I only ask that those who do chose the MLM or direct marketing path recognize friendship is not for sale. Keep in mind, you are not the first person to ask that friend to buy a product (whatever that product may be). If burgeoning salespeople don’t want to be unfollowed on Facebook, refrain from filling feeds with sales pitches. And although we all know spouses wear no rank and it shouldn’t be that way, be aware that if your service member outranks your friend’s service member, it can add another level of pressure and obligation to the sales pitch.

If someone says no, don’t ask again. If someone has a hard time saying no but never shows up to one of your “parties,” take the hint: They’re not interested. Don’t write them off because they don’t want to purchase your product. As military spouses, we need our community to be tight-knit and supportive and sometimes the pressure associated with MLMs undermines that closeness. At the end of the day, we all need to give each other the benefit of the doubt and work on fostering meaningful relationships that aren’t dependent on purchasing power.

By Liesel Kershul

2 Comments

  1. Well said Liesel expressed with class with a healthy pinch of the truth. If I need it I will find it, compare, and then buy it. As for the MLM structure, it is VERY hard work no question about it. I once read, ‘If you have to pay anything up front before you start a job, you’re a customer not an employee.’ For those who make it BIG time in that industry are the exception, not the rule. The industry as I look at it is a ‘rinse and repeat’ cycle and the MLM structure collects money from continuous signup fees. People in the past have tried to recruit me for all types of ‘stuff’ because they knew very well I had a huge circle of contacts from around the world and on Facebook. I know…it’s an attractive quality and its that very thought (of an untapped oil well and watching it gush sky-high) they get excited about without really getting to know me. I love and respect my friends too much to make them future targets let alone recruit them or even worse piss them off. No expectations, no pressure, no awkwardness, and no guilt. No one wishes for a friend feel that way. However in all fairness if any of my friends (and some are) are interested in a product or possibly thinking about making a career out of it -good on them! I know it’s not for everyone, but that’s okay. Preserving our military friendships, nothing is worth more and worthwhile. I agree with you 100%.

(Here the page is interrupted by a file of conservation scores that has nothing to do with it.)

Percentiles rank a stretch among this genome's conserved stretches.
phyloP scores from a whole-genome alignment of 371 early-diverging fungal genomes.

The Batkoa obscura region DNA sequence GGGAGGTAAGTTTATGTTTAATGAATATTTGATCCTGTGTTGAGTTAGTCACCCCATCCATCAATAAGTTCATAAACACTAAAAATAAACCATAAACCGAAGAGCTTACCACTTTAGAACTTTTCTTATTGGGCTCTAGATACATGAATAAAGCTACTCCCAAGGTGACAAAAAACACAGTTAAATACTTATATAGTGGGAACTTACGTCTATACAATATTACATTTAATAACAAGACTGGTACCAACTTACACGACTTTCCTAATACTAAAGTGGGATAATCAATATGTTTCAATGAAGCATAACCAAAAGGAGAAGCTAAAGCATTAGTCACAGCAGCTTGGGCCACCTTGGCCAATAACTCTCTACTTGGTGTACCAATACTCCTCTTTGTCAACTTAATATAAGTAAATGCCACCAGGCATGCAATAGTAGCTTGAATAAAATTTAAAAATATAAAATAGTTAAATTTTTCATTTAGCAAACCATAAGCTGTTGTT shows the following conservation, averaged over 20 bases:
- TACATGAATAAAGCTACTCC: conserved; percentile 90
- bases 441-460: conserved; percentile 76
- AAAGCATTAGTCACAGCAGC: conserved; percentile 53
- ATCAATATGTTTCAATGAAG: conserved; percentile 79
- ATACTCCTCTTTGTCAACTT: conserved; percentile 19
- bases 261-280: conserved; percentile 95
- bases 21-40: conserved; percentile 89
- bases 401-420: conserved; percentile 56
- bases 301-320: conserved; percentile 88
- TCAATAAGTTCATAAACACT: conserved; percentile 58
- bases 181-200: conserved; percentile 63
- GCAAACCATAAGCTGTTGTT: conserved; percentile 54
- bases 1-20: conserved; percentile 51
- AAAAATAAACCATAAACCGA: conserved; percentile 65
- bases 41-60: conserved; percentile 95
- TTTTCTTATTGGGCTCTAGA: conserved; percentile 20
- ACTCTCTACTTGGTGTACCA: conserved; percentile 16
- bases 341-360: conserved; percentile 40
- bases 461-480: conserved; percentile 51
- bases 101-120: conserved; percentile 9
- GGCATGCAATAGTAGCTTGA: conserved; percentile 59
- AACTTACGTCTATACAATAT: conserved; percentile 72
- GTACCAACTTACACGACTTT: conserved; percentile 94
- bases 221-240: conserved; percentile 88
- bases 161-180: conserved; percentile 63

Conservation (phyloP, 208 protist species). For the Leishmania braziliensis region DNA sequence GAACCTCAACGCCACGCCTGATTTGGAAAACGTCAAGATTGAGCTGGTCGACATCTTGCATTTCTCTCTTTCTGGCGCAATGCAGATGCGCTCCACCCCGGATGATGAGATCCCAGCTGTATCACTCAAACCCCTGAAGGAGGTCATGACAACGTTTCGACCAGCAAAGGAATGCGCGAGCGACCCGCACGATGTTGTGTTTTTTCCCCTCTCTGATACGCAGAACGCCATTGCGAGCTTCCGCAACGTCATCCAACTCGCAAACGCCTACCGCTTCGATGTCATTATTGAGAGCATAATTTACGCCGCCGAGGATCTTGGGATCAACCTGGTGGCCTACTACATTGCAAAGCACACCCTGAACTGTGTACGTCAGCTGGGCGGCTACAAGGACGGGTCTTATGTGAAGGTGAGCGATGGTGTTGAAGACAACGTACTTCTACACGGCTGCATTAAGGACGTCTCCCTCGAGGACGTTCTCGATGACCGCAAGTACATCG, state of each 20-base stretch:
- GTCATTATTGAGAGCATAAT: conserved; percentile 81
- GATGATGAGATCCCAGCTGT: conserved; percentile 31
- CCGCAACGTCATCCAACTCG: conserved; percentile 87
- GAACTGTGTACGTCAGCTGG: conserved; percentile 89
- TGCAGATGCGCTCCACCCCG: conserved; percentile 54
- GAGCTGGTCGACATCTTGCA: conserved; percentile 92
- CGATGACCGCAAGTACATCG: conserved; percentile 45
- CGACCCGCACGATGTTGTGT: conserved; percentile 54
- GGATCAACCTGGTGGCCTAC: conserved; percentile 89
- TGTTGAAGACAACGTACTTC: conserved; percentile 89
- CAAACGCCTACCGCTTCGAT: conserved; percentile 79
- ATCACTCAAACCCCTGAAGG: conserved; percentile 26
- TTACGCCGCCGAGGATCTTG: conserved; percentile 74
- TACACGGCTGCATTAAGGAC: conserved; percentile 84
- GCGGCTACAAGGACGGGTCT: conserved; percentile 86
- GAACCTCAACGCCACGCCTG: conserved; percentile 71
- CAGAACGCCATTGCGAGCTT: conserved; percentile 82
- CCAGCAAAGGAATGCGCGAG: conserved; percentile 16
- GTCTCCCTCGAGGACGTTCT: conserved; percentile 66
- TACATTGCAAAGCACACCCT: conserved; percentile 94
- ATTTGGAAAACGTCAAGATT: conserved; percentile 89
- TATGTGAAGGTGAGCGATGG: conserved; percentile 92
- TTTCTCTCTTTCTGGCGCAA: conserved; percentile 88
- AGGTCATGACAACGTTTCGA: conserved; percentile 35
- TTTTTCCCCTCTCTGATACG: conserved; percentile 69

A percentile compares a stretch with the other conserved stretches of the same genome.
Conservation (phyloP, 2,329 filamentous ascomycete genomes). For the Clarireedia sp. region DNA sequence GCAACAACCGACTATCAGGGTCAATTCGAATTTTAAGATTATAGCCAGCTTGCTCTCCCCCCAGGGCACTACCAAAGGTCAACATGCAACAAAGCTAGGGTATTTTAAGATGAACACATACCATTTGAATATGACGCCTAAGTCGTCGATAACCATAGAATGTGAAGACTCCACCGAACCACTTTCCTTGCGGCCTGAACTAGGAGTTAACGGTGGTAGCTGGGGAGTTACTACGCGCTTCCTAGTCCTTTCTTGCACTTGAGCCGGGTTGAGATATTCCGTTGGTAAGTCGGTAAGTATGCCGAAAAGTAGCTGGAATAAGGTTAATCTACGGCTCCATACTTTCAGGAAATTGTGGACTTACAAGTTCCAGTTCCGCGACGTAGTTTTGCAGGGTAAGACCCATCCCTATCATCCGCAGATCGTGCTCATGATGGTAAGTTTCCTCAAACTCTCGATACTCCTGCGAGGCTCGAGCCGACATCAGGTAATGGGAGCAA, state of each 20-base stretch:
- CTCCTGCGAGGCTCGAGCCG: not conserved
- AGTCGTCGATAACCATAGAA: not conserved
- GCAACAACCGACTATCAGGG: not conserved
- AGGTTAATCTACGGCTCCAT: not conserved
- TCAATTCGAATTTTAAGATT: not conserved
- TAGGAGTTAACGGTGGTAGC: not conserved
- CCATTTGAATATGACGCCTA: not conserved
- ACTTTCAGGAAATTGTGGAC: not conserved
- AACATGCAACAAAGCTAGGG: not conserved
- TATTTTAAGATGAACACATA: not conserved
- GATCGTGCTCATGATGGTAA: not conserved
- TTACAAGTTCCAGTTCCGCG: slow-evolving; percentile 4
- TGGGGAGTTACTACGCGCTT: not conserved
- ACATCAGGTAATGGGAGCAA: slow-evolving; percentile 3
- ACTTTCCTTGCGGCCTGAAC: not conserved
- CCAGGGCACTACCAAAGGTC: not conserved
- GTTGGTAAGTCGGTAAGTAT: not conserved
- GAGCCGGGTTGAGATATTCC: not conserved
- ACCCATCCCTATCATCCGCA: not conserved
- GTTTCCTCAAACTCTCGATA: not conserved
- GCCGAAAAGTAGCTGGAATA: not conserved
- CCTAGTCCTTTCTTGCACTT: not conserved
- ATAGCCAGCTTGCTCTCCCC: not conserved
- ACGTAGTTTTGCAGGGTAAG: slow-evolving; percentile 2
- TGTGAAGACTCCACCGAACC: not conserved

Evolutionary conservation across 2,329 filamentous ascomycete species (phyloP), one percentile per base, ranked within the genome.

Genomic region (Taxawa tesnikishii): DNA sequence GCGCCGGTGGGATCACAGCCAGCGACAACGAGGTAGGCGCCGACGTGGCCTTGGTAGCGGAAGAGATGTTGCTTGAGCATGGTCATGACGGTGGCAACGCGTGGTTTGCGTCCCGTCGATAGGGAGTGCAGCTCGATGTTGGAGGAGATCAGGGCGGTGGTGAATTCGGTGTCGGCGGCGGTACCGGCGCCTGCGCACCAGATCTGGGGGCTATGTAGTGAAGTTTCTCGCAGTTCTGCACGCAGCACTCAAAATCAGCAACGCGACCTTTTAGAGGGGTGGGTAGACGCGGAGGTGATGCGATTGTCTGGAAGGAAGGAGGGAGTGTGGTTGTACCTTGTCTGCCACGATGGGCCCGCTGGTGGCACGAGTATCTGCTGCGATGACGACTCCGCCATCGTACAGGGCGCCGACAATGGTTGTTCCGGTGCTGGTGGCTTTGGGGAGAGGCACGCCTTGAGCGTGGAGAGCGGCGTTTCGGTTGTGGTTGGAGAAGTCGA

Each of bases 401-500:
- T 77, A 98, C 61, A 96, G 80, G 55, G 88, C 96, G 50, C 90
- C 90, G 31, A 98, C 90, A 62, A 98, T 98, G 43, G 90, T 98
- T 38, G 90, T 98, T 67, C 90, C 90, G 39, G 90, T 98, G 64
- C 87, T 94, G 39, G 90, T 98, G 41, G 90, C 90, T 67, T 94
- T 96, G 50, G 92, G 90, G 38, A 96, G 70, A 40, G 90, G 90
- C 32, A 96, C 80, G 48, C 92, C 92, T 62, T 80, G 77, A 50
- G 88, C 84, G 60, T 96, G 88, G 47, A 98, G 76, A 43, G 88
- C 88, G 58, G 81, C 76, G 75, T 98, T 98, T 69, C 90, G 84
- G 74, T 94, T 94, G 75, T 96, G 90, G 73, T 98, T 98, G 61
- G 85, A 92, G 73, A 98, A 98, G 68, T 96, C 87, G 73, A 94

2. It’s funny you mention rank in this relationship. The pressure happens in both directions and the frustration can be palpable. When my husband was a squadron commander, I took a class to learn how to be a “proper” command spouse and was basically told that I could not do business on base as it could set up a situation where it looked as if a purchase from me might be an attempt to curry favor with my husband. Yet the squadron spouses’ group thrived on direct sales parties. They loved them. It was how many of these women spent their down time and I think most of them gladly bought from one another. But I hated these events. I was an artist making a handmade product of my own that I could not sell to these women but I was expected to buy an endless parade of mass marketed products or be judged for not doing so. I finally quit going. A few of us started a monthly event to just go out together but it never jelled in the same way as those sales parties. This is a situation where women on both sides of this equation (yes, direct sales is almost always about women) are damned if we do and damned if we don’t. I don’t think there are any easy answers.